>
>         private ReentrantLock lockBuffer = new ReentrantLock();
>         private ArrayDeque<EventIO> buffer = new ArrayDeque<EventIO>();
>
>         private boolean streamInProc = false;
>         private boolean eof = false;
>
>         private Upstream() {
>         }
>
>         private void add(EventIO eventIO) {
>             try {
>                 // prevent case where Event exist in buffer, but not
> submitted to threadpool
>                 // - Thread_1, + IOHandlerThreadPool
>                 //
>                 // + run()
>                 // + if (this.buffer.size() != 0) test false
>                 // - add(EventIO eventIO)
>                 // - this.buffer.add(eventIO)
>                 // - if (!this.streamInProc) test false
>                 // + this.streamInProc = false
>                 // event in buffer but not submitted
>                 //
>                 // prevent concurrent access to buffer as ArrayDeque is
> not thread-safe
>                 // - Thread_1, + IOHandlerThreadPool
>                 //
>                 // - add(EventIO eventIO)
>                 // - this.buffer.add(eventIO)
>                 // + run()
>                 // + eventIO = this.buffer.poll()
>                 this.lockBuffer.lock();
>
>                 // to prevent out-of-memory by not adding, within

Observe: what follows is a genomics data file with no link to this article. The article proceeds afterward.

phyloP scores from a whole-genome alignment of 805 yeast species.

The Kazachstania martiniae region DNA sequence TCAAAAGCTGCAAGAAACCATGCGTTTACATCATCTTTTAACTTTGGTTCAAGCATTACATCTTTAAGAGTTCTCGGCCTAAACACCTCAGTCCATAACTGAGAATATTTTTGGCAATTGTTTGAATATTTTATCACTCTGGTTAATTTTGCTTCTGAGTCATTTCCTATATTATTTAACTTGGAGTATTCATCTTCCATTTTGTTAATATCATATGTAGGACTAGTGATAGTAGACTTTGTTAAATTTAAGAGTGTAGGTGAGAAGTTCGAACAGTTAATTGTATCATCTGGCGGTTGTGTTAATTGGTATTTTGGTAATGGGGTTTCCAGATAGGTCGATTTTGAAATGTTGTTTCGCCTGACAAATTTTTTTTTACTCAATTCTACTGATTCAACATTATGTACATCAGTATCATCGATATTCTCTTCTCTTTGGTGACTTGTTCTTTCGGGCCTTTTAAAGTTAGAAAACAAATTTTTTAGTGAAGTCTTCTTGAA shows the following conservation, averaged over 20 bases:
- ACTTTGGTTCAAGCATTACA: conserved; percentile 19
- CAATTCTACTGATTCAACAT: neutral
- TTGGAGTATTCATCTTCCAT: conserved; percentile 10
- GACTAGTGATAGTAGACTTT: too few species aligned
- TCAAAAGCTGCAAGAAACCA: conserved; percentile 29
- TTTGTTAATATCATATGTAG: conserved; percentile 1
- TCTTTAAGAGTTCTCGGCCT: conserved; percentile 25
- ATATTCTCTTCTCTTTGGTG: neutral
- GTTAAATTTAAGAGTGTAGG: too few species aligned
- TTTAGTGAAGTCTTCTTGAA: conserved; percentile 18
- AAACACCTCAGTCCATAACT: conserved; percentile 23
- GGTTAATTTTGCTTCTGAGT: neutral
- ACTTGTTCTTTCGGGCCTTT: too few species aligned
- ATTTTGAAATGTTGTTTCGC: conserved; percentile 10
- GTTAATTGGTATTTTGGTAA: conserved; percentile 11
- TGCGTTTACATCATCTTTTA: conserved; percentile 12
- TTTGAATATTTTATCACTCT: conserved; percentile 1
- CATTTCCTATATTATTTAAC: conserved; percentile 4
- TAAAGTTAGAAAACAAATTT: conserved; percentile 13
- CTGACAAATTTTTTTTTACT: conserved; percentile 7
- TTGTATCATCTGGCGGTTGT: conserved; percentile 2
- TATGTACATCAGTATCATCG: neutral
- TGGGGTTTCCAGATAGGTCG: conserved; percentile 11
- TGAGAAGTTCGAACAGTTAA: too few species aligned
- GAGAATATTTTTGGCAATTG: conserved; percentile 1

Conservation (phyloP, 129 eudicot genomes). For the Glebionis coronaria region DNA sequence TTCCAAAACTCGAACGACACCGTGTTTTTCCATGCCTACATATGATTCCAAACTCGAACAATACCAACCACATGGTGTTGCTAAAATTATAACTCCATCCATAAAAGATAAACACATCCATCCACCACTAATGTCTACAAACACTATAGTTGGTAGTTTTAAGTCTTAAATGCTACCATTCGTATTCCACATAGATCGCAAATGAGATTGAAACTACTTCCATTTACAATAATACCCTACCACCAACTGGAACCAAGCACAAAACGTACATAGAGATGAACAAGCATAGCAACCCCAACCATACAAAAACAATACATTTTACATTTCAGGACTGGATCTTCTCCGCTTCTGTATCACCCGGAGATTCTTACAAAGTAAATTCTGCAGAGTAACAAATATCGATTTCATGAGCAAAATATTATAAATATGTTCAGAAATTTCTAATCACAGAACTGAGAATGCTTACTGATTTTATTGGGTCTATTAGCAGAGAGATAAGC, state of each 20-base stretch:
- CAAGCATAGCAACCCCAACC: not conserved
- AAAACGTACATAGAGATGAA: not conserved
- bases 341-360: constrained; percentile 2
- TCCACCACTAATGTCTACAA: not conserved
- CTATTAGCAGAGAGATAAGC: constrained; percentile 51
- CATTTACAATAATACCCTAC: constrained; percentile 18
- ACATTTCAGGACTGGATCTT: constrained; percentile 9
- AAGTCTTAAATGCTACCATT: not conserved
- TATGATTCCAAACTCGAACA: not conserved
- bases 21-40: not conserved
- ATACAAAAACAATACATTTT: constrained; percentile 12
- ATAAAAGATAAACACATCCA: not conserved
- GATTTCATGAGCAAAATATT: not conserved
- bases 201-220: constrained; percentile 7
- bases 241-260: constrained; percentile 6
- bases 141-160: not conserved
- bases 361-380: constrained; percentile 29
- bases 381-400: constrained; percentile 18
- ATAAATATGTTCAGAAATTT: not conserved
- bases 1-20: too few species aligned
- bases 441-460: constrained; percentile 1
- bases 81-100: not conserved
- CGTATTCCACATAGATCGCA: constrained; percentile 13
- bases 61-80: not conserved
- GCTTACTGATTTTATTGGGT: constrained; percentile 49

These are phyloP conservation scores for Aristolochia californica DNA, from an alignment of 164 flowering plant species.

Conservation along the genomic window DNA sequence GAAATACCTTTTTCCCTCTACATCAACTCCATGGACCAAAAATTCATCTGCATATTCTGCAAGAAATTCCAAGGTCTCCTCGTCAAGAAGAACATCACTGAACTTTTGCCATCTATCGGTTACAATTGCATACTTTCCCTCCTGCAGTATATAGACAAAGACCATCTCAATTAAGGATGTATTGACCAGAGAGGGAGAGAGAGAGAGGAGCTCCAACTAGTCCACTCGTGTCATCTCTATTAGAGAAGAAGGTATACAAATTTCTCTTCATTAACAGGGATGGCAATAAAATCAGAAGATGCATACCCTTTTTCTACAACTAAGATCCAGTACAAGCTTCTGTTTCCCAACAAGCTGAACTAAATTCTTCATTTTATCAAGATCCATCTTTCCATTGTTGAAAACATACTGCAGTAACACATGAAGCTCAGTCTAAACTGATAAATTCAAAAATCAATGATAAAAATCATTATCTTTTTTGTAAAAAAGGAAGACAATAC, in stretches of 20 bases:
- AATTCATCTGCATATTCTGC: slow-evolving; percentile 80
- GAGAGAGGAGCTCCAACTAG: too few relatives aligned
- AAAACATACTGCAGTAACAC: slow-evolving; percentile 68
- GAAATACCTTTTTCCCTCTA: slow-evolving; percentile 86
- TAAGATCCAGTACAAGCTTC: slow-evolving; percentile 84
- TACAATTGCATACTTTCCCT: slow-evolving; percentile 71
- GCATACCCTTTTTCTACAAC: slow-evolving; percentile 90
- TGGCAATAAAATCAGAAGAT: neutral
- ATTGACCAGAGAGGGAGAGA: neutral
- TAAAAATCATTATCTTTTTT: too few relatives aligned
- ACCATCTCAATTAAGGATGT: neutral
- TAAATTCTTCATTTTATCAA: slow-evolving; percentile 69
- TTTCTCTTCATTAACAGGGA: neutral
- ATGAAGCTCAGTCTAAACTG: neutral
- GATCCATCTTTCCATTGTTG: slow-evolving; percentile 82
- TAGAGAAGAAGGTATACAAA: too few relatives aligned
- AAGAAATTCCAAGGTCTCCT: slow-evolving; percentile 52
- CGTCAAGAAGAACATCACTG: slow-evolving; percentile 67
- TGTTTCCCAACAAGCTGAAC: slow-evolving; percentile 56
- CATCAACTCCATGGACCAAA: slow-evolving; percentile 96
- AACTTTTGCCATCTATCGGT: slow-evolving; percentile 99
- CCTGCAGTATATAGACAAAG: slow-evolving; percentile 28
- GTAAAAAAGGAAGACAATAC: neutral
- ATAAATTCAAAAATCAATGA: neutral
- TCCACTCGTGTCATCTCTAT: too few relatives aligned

> lockBuffer to prevent memory consistency errors
>                 if (!this.eof) {
>
>                     this.buffer.add(eventIO);
>
>                     if (!this.streamInProc) {
>                         Conn.this.ioHandlerThreadPool.submit(this);
>                         this.streamInProc = true;
>                     }
>
>                     // CLOSE, CONNECT_FAIL will be the last event to be
> processed, therefore any further add to the back add()/front close() of the
> buffer is
>                     // redundant
>                     if ((eventIO == EventIO.CLOSE) || (eventIO ==
> EventIO.CONNECT_FAIL)) {
>                         this.eof = true;
>                     }
>                 }
>             }
>             finally {
>                 this.lockBuffer.unlock();
>             }
>         }
>
>         @Override
>         public void run() {
>             try {
>                 int granularity = 0;
>
>                 // stop delivery when granularity is reached, or no more
> EventIO left in buffer to deliver
>                 boolean endLoop = false;
>                 boolean closed = false;
>                 while (!endLoop && !closed) {
>
>                     EventIO eventIO = null;
>                     try {
>                         // prevent concurrent access to buffer as
> ArrayDeque is not thread-safe
>                         // - Thread_1, + IOHandlerThreadPool
>                         //
>                         // - add(EventIO eventIO)
>                         // - this.buffer.add(eventIO)
>                         // + run()
>                         // + eventIO = this.buffer.poll()
>                         this.lockBuffer.lock();
>
>                         // remove an Object from buffer
>                         eventIO = this.buffer.poll();
>                     }
>                     finally {
>                         this.lockBuffer.unlock();
>                     }
>